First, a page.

2014-12-26 natural-portion

The berm on the North end of Weir’s beach is in a more natural state with logs and debris thrown up by storms. The and natural beach vegetation and debris absorbs the impact of the ocean energy and no scouring of the beach sand has occurred. This will lead to long-term beach stability and erosion-resistance.

See other posts and references on hardening of the shorelines by clicking on links below.
See this file on early pictures of Weir’s beach

Coastal erosion as a sediment source – implications for shoreline management

Puget Sound Feeder Bluffs: Coastal erosion as a sediment source and its implications for shoreline management Shipman et al 2014 .
See the PDF: pugetsoundhardening1406016

feederbluffreport

This report examines the role of eroding bluffs as a source of sediment for Puget Sound beaches and includes a review of related geology and coastal processes. It summarizes recent mapping of feeder bluffs and examines ways in which this information can be used to improve shoreline management.

This report is one part of a larger project on Puget Sound feeder bluffs that also includes maps and a series of web pages that cover much of the material in this report. The project was funded by EPA and the WA Department of Fish and Wildlife. Hugh Shipman and colleagues  published this  important report on feeder bluffs processes and management. Coastal Watershed Index of Port Angeles has been working on the complex and critical topic of feeder bluff management for over a decade. One of their biggest challenges is imparting the critical and unique elements of feeder bluff function and management (including the reality that there are no ‘soft armoring’ techniques appropriate for this land form ). This report provides scientific and management focus specifically to feeder bluffs of the Salish Sea- it’s long overdue.

 

feederbluffmaps

 

Part 2 is of the maps of feeder bluffs of Puget sound:

 

 

 

Accessed Nov 4, 2014 at :
https://fortress.wa.gov/ecy/publications/SummaryPages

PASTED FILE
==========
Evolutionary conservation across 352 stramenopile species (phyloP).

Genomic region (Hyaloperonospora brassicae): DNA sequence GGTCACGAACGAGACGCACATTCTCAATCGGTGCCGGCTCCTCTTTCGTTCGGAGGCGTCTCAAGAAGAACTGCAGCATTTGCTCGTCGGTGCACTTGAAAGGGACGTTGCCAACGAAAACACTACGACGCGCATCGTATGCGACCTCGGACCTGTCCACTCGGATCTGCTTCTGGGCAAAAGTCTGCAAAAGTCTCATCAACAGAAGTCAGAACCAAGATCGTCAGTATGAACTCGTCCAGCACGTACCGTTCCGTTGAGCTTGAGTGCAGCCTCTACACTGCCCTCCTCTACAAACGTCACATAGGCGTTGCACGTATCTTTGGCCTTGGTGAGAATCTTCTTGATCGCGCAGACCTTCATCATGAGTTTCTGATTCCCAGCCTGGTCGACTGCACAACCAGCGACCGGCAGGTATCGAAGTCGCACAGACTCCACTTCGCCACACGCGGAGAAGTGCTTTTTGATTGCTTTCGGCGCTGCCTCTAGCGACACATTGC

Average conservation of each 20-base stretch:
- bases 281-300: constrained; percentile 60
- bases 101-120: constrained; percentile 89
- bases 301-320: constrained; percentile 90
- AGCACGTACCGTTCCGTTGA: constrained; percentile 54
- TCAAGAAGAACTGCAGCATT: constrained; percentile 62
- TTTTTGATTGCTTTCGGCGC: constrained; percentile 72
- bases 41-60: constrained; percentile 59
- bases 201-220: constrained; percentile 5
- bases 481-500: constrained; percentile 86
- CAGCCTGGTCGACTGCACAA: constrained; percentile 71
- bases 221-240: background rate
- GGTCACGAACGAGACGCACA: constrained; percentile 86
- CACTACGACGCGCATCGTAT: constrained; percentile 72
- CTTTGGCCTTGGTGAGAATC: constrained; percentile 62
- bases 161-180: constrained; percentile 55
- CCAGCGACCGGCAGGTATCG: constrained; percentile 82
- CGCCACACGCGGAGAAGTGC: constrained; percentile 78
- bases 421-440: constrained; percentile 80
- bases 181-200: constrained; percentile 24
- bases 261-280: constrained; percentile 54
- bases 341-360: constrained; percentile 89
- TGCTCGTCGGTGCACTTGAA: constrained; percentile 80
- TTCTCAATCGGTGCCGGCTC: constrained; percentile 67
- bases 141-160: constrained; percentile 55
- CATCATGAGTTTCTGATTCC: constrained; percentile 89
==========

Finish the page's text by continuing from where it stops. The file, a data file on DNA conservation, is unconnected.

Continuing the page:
Maps:
https://fortress.wa.gov/ecy/publications/publications/1406016part2.pdf/1406016.html.

See More on Feeder Bluff mapping:

 

 

 

 

 

Publication: Protecting Your Communities Coastal Assets

Local Leadership in marine planning: Local governments on B.C.’s Coast have the power to protect the ecosystems we depend on.

This report describes easily accessible resources local governments can use to maintain aquatic Ecosystem Value and Productivity, including maps and tools to guide decisions and bylaws regarding management of activities on land , and in intertidal and sub-tidal zones.

protectingassetsicon

 

Download .pdf from this website

or

Originally available here:
powerinhands

Why Sand Is Disappearing ( from beaches)

beachlooknorth

The heavily impacted Weir’s Beach which has experienced considerable sand loss in recent years largely due to bad management of the shoreline.

This article highlights a good example how human interference ( anthropogenic) in a number of ways can result in the loss of Natural Capital and long term sustainability . 

The beaches of Metchosin are not immune  to the forces of Climate change and uninformed decisions of upland landowners and municipal governments which refuse to enact rigid Shoreline Development Bylaws. 

This has been quoted  from: The NYT Opinion Pages    NOV. 4, 2014

” BERKELEY, Calif. — To those of us who visit beaches only in summer, they seem as permanent a part of our natural heritage as the Rocky Mountains and the Great Lakes. But shore dwellers know differently. Beaches are the most transitory of landscapes, and sand beaches the most vulnerable of all. During big storms, especially in winter, they can simply vanish, only to magically reappear in time for the summer season.

It could once be said that “a beach is a place where sand stops to rest for a moment before resuming its journey to somewhere else,” as the naturalist D. W. Bennett wrote in the book “Living With the New Jersey Shore.” Sand moved along the shore and from beach to sea bottom and back again, forming shorelines and barrier islands that until recently were able to repair themselves on a regular basis, producing the illusion of permanence.

Today, however, 75 to 90 percent of the world’s natural sand beaches are disappearing, due partly to rising sea levels and increased storm action, but also to massive erosion caused by the human development of shores. Many low-lying barrier islands are already submerged.